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Headaches Common in Kids Months After Traumatic Brain Injury | Daytona Beach Personal Injury Lawyer

Headaches Common in Kids Months After Traumatic Brain Injury

Teens who have a concussion or other head injury are likely to suffer headaches up to a year later, according to a new study.

More than half a million children sustain a traumatic brain injury (TBI) every year in America. And while adults who suffer TBI often report headaches afterward, little is known about how often children suffer headaches after such injuries.

Researchers analyzed the occurrence of headaches three and 12 months after mild, moderate or severe TBI in children ages 5 to 17, and discovered headache risk was higher in teens and in girls.

The study demonstrates that headache can be a significant problem for some children (ages 5 to 12) after Traumatic Brain Injury. Three months after a mild TBI, 43 percent of children reported headaches, compared to 37 percent of children who had a moderate to severe TBI, and 26 percent of children in the control group (patients with only arm fractures).

Study authors led by Dr. Heidi Blume of Seattle Children’s Research Institute, conclude that the response to and recovery from TBI is different for adults, adolescents and children, and even males and females are likely to have varied symptoms and recovery.

The headache risk for adolescent girls was higher, which mirrored a pattern seen in other headache disorders like migraine. Because nearly half a million children suffering TBI every year, the study results show many youth suffer from TBI-associated headaches every year.

“Our findings indicate that many children and adolescents suffer from TBI-associated headaches yearly,” Dr. Blume said in a news release. “In addition, the prevalence of headache following mild TBI appears to follow a pattern we see in primary headache disorders such as a migraine.”

Researchers concluded that adolescents and girls appear to be at highest risk for headache after mild TBI, and that recovery from TBI is likely impacted by age at injury, gender and injury severity.

“What parents need to know is that some children with TBI may have headaches for several weeks or months after TBI, but that most recover with time,” said Dr. Blume. “Parents should be aware of what to expect after mild TBI, which may come from a sports-related injury.”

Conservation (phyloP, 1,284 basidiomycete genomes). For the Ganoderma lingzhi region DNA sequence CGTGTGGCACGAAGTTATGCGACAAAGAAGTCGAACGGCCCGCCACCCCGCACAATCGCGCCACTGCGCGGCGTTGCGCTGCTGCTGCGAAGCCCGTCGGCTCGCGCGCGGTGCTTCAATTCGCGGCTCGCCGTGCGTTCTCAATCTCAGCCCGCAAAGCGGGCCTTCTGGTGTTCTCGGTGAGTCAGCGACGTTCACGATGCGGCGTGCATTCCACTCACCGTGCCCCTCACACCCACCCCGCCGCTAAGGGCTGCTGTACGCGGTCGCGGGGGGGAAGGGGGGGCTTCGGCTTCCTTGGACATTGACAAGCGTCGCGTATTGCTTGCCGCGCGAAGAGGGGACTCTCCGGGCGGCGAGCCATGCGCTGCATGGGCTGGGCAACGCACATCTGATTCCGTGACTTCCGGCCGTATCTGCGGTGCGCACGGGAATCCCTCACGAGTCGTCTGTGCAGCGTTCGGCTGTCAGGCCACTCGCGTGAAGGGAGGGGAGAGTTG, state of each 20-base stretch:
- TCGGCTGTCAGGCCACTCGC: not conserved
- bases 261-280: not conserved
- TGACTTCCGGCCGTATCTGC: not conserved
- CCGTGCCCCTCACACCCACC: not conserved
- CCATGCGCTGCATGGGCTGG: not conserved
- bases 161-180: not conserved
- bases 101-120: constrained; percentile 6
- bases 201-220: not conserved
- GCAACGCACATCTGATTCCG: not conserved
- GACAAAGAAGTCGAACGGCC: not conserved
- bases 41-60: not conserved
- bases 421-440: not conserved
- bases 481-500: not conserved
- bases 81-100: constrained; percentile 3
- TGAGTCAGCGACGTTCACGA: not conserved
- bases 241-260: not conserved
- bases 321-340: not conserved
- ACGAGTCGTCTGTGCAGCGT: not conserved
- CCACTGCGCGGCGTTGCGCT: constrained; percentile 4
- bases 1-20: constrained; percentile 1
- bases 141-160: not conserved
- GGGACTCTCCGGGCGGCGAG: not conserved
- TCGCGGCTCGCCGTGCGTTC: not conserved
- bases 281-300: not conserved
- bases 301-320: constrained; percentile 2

The study’s authors say future research should examine whether there are similarities in the cause of migraine and post-traumatic headache, and if therapies for migraines will be successful for post-traumatic headaches.

Parents who suspect their child has had a concussion should see a doctor before allowing them to go back to playing sports or vigorous physical activity. Seek emergency care after a head injury if the child has repeated vomiting or severe new headache, is off balance or confused, or has numbness, new weakness or trouble speaking.

To help manage children’s headaches, Dr. Blume recommends these SMART tips:

  • Sleep – get sufficient and regular sleep – about eight to nine hours a night.
  • Meals – eat regular meals and drink plenty of fluids
  • Activity – get exercise but rest immediately after TBI
  • Relaxation – find wasy to relax and manage your stress
  • Trigger avoidance – avoid those things that worsen headaches like stress, bright lights, loud noise, sleep deprivation and skipping meals.

For more on medical safety issues, see the library of articles by Daytona Beach child injury attorney.

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